The Amphi School District Wins One Round In Court, But More Legal Challenges Lie Ahead.
By Jim Nintzel
THE AMPHITHEATER School District won a round last week when Pima County Superior Court Judge John M. Quigley ruled that real estate broker Bill Arnold did not have a conflict of interest when he served as Amphi's exclusive agent.
Former Pima County supervisor David Yetman had sued the school district, alleging that Arnold's contract, which allowed him to negotiate his fees with the sellers of the property, created a de facto conflict of interest for Arnold.
As Yetman's attorney, Bill Risner, argued in papers filed with the court:
"Arnold/Genesis was allowed to negotiate whatever fee they could get with the seller even though they were the buyer's exclusive agent. The temptation for price inflation is obvious. The harder Arnold worked to reduce the price of the land, the less commission the seller would be likely to pay. He could not possibly serve most profitably his own interest and that of Amphitheater at the same time."
Quigley rejected that argument because the school board, not Arnold, made the ultimate decision to proceed with land purchases.
Amphi, which reformed its land-acquisition policies after Arnold's contract came to light in The Weekly, paid more than $3.5 million for various properties between 1992 and 1996. The sellers of the land paid Genesis Real Estate and Development, the firm which employs Arnold, more than $160,000 in commissions.
Two of the largest properties, for which the district paid more than $2.5 million, were not appraised before the sale. Their total value on the county's tax rolls was about $677,000. Arnold earned close to $100,000 brokering the two deals.
In an affidavit filed with the court, Arnold said, "Amphitheater instructed Genesis and I to locate property sites, but provided no specifics as to how we were to accomplish the task."
His testimony contradicted a recent claim by Amphitheater Superintendent Robert Smith.
In an Arizona Daily Star op-ed article defending the district's purchase of the high-school site now in legal limbo because of the possible presence of the endangered cactus ferruginous pygmy owl (a purchase brokered by Arnold), Smith wrote, "The site...met the district's long list of criteria...."
Amphi officials, who say they have released all records regarding Arnold's work for the district, have yet to produce any list of criteria for the property deals.
Yetman says he was disappointed--and nonplused--by Quigley's decision, which he is considering appealing.
"I'm somewhat perplexed by the judge's decision," says Yetman. "It seems to me that the judge is saying that, for instance, suppose the county were to privatize its purchasing department, and the director were to cut a deal with a car dealer and say, 'For every one of these that we buy, you give me a $1,000.' According to the judge's ruling, that would not be a conflict of interest. It strikes me as a blatant conflict of interest."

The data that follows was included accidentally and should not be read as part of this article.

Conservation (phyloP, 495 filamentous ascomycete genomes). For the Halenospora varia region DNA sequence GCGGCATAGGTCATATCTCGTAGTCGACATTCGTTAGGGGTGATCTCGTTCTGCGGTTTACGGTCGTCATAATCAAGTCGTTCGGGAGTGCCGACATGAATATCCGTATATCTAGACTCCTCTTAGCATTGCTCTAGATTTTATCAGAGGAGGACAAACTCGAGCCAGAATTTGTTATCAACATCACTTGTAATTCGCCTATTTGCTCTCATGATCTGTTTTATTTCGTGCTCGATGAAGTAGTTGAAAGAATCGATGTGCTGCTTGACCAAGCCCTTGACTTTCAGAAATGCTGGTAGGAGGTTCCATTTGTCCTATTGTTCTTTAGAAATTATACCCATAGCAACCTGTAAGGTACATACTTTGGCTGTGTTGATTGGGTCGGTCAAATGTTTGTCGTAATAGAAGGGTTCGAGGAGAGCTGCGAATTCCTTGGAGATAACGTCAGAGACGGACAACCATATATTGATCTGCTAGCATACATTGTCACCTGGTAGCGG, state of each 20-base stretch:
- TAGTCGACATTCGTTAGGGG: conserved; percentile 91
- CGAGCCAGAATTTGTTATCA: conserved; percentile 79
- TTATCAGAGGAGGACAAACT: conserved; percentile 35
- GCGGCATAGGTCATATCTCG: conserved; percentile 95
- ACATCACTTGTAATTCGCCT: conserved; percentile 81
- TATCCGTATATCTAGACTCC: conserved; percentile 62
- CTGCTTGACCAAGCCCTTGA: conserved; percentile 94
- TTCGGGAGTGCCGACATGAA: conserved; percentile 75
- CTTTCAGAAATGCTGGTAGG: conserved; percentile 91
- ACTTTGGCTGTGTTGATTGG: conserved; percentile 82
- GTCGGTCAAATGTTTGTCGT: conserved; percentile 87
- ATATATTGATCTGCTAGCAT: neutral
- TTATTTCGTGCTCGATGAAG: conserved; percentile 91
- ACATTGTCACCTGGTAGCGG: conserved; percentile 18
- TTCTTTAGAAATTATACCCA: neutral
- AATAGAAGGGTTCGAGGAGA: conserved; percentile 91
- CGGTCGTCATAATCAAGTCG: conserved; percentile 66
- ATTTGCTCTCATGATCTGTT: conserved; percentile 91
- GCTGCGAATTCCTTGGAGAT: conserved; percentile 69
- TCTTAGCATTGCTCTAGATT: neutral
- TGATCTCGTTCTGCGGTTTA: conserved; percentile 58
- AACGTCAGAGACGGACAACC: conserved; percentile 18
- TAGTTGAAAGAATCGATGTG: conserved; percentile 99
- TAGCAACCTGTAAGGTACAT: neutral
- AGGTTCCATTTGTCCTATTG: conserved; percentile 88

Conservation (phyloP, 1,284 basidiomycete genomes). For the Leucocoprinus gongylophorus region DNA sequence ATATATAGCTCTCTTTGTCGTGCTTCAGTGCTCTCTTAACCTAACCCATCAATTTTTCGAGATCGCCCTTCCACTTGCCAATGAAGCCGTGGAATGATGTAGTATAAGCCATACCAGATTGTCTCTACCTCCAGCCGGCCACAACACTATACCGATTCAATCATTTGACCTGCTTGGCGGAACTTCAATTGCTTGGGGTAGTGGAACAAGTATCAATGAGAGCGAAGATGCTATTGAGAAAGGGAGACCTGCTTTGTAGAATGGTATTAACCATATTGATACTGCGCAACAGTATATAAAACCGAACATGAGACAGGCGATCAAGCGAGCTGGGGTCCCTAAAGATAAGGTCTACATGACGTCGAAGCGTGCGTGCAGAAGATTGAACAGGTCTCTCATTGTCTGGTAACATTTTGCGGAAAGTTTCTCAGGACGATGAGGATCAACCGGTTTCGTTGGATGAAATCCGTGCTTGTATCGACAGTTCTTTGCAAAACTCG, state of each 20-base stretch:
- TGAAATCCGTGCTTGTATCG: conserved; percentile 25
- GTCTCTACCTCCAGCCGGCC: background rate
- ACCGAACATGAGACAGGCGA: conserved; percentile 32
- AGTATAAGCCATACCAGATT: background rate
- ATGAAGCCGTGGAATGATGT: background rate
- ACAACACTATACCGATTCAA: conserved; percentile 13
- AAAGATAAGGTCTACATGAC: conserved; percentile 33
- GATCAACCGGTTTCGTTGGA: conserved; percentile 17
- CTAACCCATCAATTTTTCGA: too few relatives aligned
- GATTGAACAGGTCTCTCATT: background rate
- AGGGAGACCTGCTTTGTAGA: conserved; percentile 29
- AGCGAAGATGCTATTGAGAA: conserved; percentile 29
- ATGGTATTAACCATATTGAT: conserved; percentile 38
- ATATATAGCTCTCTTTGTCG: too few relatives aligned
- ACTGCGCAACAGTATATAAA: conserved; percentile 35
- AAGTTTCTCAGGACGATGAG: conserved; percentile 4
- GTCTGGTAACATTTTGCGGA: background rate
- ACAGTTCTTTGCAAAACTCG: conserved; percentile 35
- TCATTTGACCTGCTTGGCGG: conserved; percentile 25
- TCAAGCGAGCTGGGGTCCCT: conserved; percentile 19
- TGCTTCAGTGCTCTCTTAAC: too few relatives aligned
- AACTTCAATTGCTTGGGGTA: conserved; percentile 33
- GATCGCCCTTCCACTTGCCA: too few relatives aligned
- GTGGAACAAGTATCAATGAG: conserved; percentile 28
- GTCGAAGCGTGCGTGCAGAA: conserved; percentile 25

While Quigley dismissed the conflict-of-interest element of Yetman's suit, it was not a complete win for Amphi. Several other aspects of the suit--including the fact that the Amphi Board decided to enter into the contract with Arnold during an executive session and never approved the arrangement in an open meeting--have yet to be adjudicated.
"We'll certainly proceed with those," Yetman says. "I have no intention of giving that up."
MEANWHILE, A TRIAL regarding the aforementioned parcel acquired by Amphi through Arnold's dealings--the 70-plus-acre site which may be home to one or more pygmy owls--remains weeks away. The district's showdown in court with environmental groups, originally scheduled to begin April 1, was postponed until the end of the month.
Attorney John Fritsche, who filed suit against Amphi on behalf of the national environmental group Defenders of Wildlife, sought a delay in the trial last week when Amphi was slow to respond to requests for district records.
A redacted deposition from the case released to the media suggests building the school could put the owl in jeopardy.
Scott Richardson, a biologist with the Arizona Game and Fish Department who has spearheaded the state's pygmy owl surveys, told lawyers he believes a pygmy owl is active near the site.
Asked if he thinks the construction will harm any individual pygmy owl, Richardson said it had potential to do so.
"Based on my knowledge of what the school plans to do at this site and based on the locations of where we have had owls, I believe the site falls within the territory of the pygmy owl; and the activities and construction that they have planned, I believe, would disrupt the ability for that bird to carry out its normal pygmy owl behavior," Richardson said.
During his deposition, Richardson pointed to numerous sightings of the owl on property adjacent to the proposed school in the last few years.
Gary Woodard, an Amphi Board member who complained to reporters that the environmentalists were trying the case in the media because they didn't have a legal leg to stand on, provided a character reference for Richardson in some notes he wrote when the owl problem first hatched in February 1997:
"Scott Richardson is the Game and Fish point person for the pygmy owl," Woodard wrote. "He is open and honest, and balances wildlife concerns with human concerns. I believe we are lucky we are dealing with him on this."
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